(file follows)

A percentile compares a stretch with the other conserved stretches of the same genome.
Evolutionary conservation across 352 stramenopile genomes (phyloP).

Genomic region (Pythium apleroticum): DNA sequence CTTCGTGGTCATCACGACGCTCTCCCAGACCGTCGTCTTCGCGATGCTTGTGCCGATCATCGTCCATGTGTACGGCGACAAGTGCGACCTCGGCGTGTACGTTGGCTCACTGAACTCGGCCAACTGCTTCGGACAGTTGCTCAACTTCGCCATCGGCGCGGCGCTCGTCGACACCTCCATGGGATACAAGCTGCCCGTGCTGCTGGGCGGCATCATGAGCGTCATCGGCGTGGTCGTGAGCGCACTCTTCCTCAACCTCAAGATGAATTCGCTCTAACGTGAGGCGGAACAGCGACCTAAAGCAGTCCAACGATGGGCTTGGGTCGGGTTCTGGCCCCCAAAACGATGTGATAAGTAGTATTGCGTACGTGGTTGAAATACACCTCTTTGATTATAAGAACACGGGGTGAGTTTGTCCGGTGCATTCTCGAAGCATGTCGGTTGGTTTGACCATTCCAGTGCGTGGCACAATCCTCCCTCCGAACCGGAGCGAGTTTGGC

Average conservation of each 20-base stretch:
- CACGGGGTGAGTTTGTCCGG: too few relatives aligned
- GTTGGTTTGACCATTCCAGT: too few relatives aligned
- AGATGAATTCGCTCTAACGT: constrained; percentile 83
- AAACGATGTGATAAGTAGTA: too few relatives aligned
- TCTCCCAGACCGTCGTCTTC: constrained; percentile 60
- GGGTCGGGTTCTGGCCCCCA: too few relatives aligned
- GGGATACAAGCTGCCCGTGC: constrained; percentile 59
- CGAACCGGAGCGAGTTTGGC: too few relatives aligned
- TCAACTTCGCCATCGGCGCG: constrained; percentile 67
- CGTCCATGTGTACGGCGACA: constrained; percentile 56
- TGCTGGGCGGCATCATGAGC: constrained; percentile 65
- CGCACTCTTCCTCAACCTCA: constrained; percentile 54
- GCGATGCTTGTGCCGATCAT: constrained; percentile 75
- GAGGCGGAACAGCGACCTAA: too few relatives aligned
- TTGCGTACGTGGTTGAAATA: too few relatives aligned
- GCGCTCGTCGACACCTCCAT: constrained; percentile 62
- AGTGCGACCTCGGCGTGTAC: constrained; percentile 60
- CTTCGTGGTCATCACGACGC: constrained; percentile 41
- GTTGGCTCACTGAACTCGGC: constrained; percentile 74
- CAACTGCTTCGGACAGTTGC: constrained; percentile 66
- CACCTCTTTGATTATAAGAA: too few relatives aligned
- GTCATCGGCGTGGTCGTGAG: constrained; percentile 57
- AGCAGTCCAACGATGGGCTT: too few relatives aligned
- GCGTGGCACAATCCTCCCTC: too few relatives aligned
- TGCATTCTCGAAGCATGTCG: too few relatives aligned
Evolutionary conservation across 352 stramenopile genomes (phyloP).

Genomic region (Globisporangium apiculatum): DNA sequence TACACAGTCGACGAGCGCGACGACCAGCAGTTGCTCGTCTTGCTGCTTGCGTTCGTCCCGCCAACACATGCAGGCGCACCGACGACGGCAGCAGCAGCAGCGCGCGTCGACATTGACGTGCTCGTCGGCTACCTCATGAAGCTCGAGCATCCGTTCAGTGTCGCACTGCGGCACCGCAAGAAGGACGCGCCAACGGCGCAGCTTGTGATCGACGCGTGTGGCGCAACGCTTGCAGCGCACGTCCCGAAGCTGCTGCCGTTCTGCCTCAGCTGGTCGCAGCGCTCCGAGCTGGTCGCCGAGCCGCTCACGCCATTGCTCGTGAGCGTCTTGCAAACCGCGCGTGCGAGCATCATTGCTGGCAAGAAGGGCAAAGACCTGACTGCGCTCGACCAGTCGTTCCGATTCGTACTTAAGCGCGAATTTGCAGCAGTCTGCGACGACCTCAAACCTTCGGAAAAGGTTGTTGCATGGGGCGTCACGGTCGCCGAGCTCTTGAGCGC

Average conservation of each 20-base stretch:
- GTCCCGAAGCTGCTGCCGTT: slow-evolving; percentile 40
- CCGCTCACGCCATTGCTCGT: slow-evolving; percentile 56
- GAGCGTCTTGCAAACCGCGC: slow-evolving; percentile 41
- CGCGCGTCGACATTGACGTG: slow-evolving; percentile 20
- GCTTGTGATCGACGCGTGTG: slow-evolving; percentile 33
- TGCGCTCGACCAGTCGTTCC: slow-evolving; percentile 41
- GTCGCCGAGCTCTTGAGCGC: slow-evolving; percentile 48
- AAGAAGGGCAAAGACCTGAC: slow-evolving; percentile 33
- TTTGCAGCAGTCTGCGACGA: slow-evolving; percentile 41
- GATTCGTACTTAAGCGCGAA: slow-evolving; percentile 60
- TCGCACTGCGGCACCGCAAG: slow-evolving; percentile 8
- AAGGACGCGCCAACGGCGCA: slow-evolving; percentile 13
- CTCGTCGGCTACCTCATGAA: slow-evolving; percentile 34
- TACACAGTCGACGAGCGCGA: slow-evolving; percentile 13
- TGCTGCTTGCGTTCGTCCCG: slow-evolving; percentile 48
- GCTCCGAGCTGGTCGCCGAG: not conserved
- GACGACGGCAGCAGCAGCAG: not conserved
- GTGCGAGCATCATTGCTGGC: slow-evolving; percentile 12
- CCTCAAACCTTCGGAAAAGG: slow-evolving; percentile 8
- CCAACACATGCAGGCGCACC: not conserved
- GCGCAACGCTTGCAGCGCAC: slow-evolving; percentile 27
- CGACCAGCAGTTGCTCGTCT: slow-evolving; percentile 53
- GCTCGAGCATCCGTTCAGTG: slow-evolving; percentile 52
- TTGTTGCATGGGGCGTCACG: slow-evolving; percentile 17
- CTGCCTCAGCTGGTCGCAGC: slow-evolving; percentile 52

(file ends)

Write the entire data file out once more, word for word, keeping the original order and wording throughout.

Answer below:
A percentile compares a stretch with the other conserved stretches of the same genome.
Evolutionary conservation across 352 stramenopile genomes (phyloP).

Genomic region (Pythium apleroticum): DNA sequence CTTCGTGGTCATCACGACGCTCTCCCAGACCGTCGTCTTCGCGATGCTTGTGCCGATCATCGTCCATGTGTACGGCGACAAGTGCGACCTCGGCGTGTACGTTGGCTCACTGAACTCGGCCAACTGCTTCGGACAGTTGCTCAACTTCGCCATCGGCGCGGCGCTCGTCGACACCTCCATGGGATACAAGCTGCCCGTGCTGCTGGGCGGCATCATGAGCGTCATCGGCGTGGTCGTGAGCGCACTCTTCCTCAACCTCAAGATGAATTCGCTCTAACGTGAGGCGGAACAGCGACCTAAAGCAGTCCAACGATGGGCTTGGGTCGGGTTCTGGCCCCCAAAACGATGTGATAAGTAGTATTGCGTACGTGGTTGAAATACACCTCTTTGATTATAAGAACACGGGGTGAGTTTGTCCGGTGCATTCTCGAAGCATGTCGGTTGGTTTGACCATTCCAGTGCGTGGCACAATCCTCCCTCCGAACCGGAGCGAGTTTGGC

Average conservation of each 20-base stretch:
- CACGGGGTGAGTTTGTCCGG: too few relatives aligned
- GTTGGTTTGACCATTCCAGT: too few relatives aligned
- AGATGAATTCGCTCTAACGT: constrained; percentile 83
- AAACGATGTGATAAGTAGTA: too few relatives aligned
- TCTCCCAGACCGTCGTCTTC: constrained; percentile 60
- GGGTCGGGTTCTGGCCCCCA: too few relatives aligned
- GGGATACAAGCTGCCCGTGC: constrained; percentile 59
- CGAACCGGAGCGAGTTTGGC: too few relatives aligned
- TCAACTTCGCCATCGGCGCG: constrained; percentile 67
- CGTCCATGTGTACGGCGACA: constrained; percentile 56
- TGCTGGGCGGCATCATGAGC: constrained; percentile 65
- CGCACTCTTCCTCAACCTCA: constrained; percentile 54
- GCGATGCTTGTGCCGATCAT: constrained; percentile 75
- GAGGCGGAACAGCGACCTAA: too few relatives aligned
- TTGCGTACGTGGTTGAAATA: too few relatives aligned
- GCGCTCGTCGACACCTCCAT: constrained; percentile 62
- AGTGCGACCTCGGCGTGTAC: constrained; percentile 60
- CTTCGTGGTCATCACGACGC: constrained; percentile 41
- GTTGGCTCACTGAACTCGGC: constrained; percentile 74
- CAACTGCTTCGGACAGTTGC: constrained; percentile 66
- CACCTCTTTGATTATAAGAA: too few relatives aligned
- GTCATCGGCGTGGTCGTGAG: constrained; percentile 57
- AGCAGTCCAACGATGGGCTT: too few relatives aligned
- GCGTGGCACAATCCTCCCTC: too few relatives aligned
- TGCATTCTCGAAGCATGTCG: too few relatives aligned
Evolutionary conservation across 352 stramenopile genomes (phyloP).

Genomic region (Globisporangium apiculatum): DNA sequence TACACAGTCGACGAGCGCGACGACCAGCAGTTGCTCGTCTTGCTGCTTGCGTTCGTCCCGCCAACACATGCAGGCGCACCGACGACGGCAGCAGCAGCAGCGCGCGTCGACATTGACGTGCTCGTCGGCTACCTCATGAAGCTCGAGCATCCGTTCAGTGTCGCACTGCGGCACCGCAAGAAGGACGCGCCAACGGCGCAGCTTGTGATCGACGCGTGTGGCGCAACGCTTGCAGCGCACGTCCCGAAGCTGCTGCCGTTCTGCCTCAGCTGGTCGCAGCGCTCCGAGCTGGTCGCCGAGCCGCTCACGCCATTGCTCGTGAGCGTCTTGCAAACCGCGCGTGCGAGCATCATTGCTGGCAAGAAGGGCAAAGACCTGACTGCGCTCGACCAGTCGTTCCGATTCGTACTTAAGCGCGAATTTGCAGCAGTCTGCGACGACCTCAAACCTTCGGAAAAGGTTGTTGCATGGGGCGTCACGGTCGCCGAGCTCTTGAGCGC

Average conservation of each 20-base stretch:
- GTCCCGAAGCTGCTGCCGTT: slow-evolving; percentile 40
- CCGCTCACGCCATTGCTCGT: slow-evolving; percentile 56
- GAGCGTCTTGCAAACCGCGC: slow-evolving; percentile 41
- CGCGCGTCGACATTGACGTG: slow-evolving; percentile 20
- GCTTGTGATCGACGCGTGTG: slow-evolving; percentile 33
- TGCGCTCGACCAGTCGTTCC: slow-evolving; percentile 41
- GTCGCCGAGCTCTTGAGCGC: slow-evolving; percentile 48
- AAGAAGGGCAAAGACCTGAC: slow-evolving; percentile 33
- TTTGCAGCAGTCTGCGACGA: slow-evolving; percentile 41
- GATTCGTACTTAAGCGCGAA: slow-evolving; percentile 60
- TCGCACTGCGGCACCGCAAG: slow-evolving; percentile 8
- AAGGACGCGCCAACGGCGCA: slow-evolving; percentile 13
- CTCGTCGGCTACCTCATGAA: slow-evolving; percentile 34
- TACACAGTCGACGAGCGCGA: slow-evolving; percentile 13
- TGCTGCTTGCGTTCGTCCCG: slow-evolving; percentile 48
- GCTCCGAGCTGGTCGCCGAG: not conserved
- GACGACGGCAGCAGCAGCAG: not conserved
- GTGCGAGCATCATTGCTGGC: slow-evolving; percentile 12
- CCTCAAACCTTCGGAAAAGG: slow-evolving; percentile 8
- CCAACACATGCAGGCGCACC: not conserved
- GCGCAACGCTTGCAGCGCAC: slow-evolving; percentile 27
- CGACCAGCAGTTGCTCGTCT: slow-evolving; percentile 53
- GCTCGAGCATCCGTTCAGTG: slow-evolving; percentile 52
- TTGTTGCATGGGGCGTCACG: slow-evolving; percentile 17
- CTGCCTCAGCTGGTCGCAGC: slow-evolving; percentile 52